Estimating My Estimated Taxes

Since forming my business last year, the issue of paying estimated taxes has come up throughout the year.

In 2011, it wasn’t necessary because my online income was minimal, but for 2012, the question is coming up again, and my decision is a good case study for those of you wondering whether you need to pay estimated taxes.

As is always the case with tax issues, this is only my experience, and you should consult a qualified tax professional before making decisions for yourself.

The Two-Part Test

I looked at my own tax question through the lens of two different requirements:

  1. Will I be penalized if I don’t pay estimated taxes this year?
  2. Would it be beneficial for me to pay estimated taxes this year?

Let’s look at each level in a bit more detail.

Requirements & Penalties

The IRS is pretty clear on what would cause me to be penalized if I didn’t pay estimated taxes throughout the year.

Form 1040-ES (PDF) spells out most of the requirements for individuals. The basic rule that I choose to follow is to pay at least the same amount in taxes that I owed in the previous year. I can do this throughout the year just by maintaining the same paycheck withdrawals I have now, or increasing them slightly if I need to.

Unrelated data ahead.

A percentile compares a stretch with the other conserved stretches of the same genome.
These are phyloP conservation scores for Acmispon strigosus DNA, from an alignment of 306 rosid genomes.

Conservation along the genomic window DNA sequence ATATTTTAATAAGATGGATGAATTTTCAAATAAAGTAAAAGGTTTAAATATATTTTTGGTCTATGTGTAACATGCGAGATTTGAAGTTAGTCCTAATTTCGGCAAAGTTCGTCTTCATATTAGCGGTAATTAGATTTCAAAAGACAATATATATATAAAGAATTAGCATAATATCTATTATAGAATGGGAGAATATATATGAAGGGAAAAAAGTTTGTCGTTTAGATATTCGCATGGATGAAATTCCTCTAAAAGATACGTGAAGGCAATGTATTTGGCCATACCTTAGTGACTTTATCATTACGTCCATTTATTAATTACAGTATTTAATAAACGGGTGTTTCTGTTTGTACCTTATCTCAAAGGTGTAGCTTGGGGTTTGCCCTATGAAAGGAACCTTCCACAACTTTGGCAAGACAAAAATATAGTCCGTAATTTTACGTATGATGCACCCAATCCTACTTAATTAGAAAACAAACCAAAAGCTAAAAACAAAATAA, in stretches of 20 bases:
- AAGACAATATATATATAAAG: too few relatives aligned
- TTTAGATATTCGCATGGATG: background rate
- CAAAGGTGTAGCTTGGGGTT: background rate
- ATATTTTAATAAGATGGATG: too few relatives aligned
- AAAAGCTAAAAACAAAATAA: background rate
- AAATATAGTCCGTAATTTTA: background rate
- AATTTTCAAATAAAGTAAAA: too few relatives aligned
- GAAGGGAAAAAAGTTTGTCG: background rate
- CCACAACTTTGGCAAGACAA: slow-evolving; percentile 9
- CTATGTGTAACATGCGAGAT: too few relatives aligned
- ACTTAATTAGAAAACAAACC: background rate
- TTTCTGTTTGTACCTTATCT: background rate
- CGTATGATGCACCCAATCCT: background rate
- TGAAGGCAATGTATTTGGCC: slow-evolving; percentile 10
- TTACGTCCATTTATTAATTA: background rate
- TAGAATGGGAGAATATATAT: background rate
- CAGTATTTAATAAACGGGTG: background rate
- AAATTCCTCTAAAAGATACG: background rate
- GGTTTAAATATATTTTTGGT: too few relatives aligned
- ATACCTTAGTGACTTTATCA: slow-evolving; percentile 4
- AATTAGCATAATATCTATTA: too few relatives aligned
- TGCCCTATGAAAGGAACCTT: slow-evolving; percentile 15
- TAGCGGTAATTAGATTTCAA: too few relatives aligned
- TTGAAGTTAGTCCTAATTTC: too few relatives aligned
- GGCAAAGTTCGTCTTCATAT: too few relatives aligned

Normally, the IRS would penalize you if you owe anything more than $1,000 at the end of the year, but I know that if I follow the simple rule above, I would be OK.

Options

The practice I described gets me off the hook in terms of any potential penalties, but facing a huge tax bill at the end of the year isn’t really my ideal strategy either, even though it’s a free loan from the government.

I went through the following simple exercise to see if paying taxes throughout the year would be worthwhile:

  1. I used the IRS tax calculator to see how much I would owe or get back based on my paychecks and projected business income and standard deductions that I take every year.
  2. I added the appropriate percentages for self-employment taxes based on my projected business income.
  3. I combined the two numbers to total what I expect to owe at the end of the year above and beyond my paycheck withholding.
  4. Now I can either split that amount into 4 equal payments and pay it as estimated taxes, pay a lesser amount and owe a bit at the end of the year if my business projections are accurate, or not pay estimated taxes at all and put away the money to pay in April.

What Will I Do?

The first estimated tax payments aren’t due until April, so I still have some time to make a decision about what to do and to monitor my business income against my original projections.

It’s likely that I will pay something to at least offset my eventual tax liability for the year.

(Photo credit)

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